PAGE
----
Stress-response theory is the primary model that explains how stress response affects health. The theory was proposed by Selye who identified the various elements of stress response pattern including thymicolymphatic, atrophy, cortex hypotrophy, and gastrointestinal ulcers (Selye, 1956). The three elements are closely interdependent and often accompany most illnesses as they are the most provoked regardless of the kind of illness or stimulus. According to Selye (1956), stress is the most common denominator of all adaptive responses in the body. Moreover, the theorist defined stress as a condition manifested by a particular syndrome consisting of all non-specifically stimulated fluctuations in the biological system (Morey et al., 2015, p.15). Such fluctuations could be measured and occurred at both the system and local level. Moreover, Selye proposed the term local adaptation syndrome (LAS) to refer to the whole stress process at the local level including the risk and individual’s response (Everly & Lating, 2019). At the system level, an individual’s response to stress is referred to as general adaptation process (GAS) (Selye, 1956). Both LAS and GAS are viewed as closely coordinated body responses where the latter acts as a backup as described below.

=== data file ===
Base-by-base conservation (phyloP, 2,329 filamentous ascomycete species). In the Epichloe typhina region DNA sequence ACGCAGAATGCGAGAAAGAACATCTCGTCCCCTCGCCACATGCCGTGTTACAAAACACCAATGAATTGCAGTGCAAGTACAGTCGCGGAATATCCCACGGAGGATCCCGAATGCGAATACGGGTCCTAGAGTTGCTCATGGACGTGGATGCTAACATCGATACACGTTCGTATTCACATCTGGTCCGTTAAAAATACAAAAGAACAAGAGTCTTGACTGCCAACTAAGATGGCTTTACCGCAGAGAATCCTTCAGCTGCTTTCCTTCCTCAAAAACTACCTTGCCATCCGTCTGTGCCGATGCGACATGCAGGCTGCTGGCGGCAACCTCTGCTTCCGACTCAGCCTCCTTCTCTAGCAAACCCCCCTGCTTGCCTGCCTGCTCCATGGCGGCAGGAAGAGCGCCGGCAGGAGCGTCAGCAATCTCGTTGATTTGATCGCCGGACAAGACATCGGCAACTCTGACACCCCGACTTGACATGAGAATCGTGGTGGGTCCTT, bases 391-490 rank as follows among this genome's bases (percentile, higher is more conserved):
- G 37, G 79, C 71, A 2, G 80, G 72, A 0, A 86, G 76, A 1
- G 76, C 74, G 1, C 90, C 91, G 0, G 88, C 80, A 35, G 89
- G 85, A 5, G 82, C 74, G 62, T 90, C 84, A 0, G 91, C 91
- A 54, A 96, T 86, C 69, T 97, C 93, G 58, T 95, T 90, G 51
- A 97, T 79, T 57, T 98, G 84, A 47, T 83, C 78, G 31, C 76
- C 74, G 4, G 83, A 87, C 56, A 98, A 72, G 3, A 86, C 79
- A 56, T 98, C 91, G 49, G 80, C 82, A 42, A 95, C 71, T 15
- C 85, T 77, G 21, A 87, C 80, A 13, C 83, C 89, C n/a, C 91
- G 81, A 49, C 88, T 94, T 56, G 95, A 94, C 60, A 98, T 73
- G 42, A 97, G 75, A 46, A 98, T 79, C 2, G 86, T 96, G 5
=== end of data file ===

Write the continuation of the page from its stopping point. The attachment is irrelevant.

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GAS is the underlying reason why stress is a primary cause of health challenges. Since stress changes the normal functioning of the body, it interrupts the natural balance of homeostasis which is crucial for the body health (Graham, Douglas, & Ryan, 1986, p.395). Moreover, stress is a major factor that lowers body resistance and triggers several processes involved in disease development. The GAS comprises three theoretical steps including alarm, resistance, and exhaustion stage (Morey et al., 2015, p.15). During the alarm stage, the autonomous nervous system is stimulated which is characterised with decreased muscle toning, hypothermia, and hypotension. The alarm stage lasts up to 24 hours based on the stressor’s intensity and individual’s vulnerability (Selye, 1956). If the stressor persists, a counter-shock phase arises which is characterised with a flight-or-fight response. The counter-shock phase is also characterised with increased respiration, increased blood pumping into vital organs, and increased alertness (Morey et al., 2015, p.17). Symptomatically, such body reactions make individuals experience a racing heart, palpitations, headache, palpitations or dysphagia.
For the body to survive the alarm phase, it must adapt some resistance. The resistance phase is characterised by a drastic reduction in the alarm response (Selye, 1956). During the resistance stage, the body develops an adaptation strategy which is characterised by higher functioning levels (Carver & Scheier, 1989, p.274). Such an adaptation involves multiplication, enlargement, or readjustment of cell elements or tissues to perform different function (Selye, 1956). The adjustments may be viewed as survival attempts of the body’s catatoxic and syntoxic defense strategies to promote coexistence of the body functions and stressor.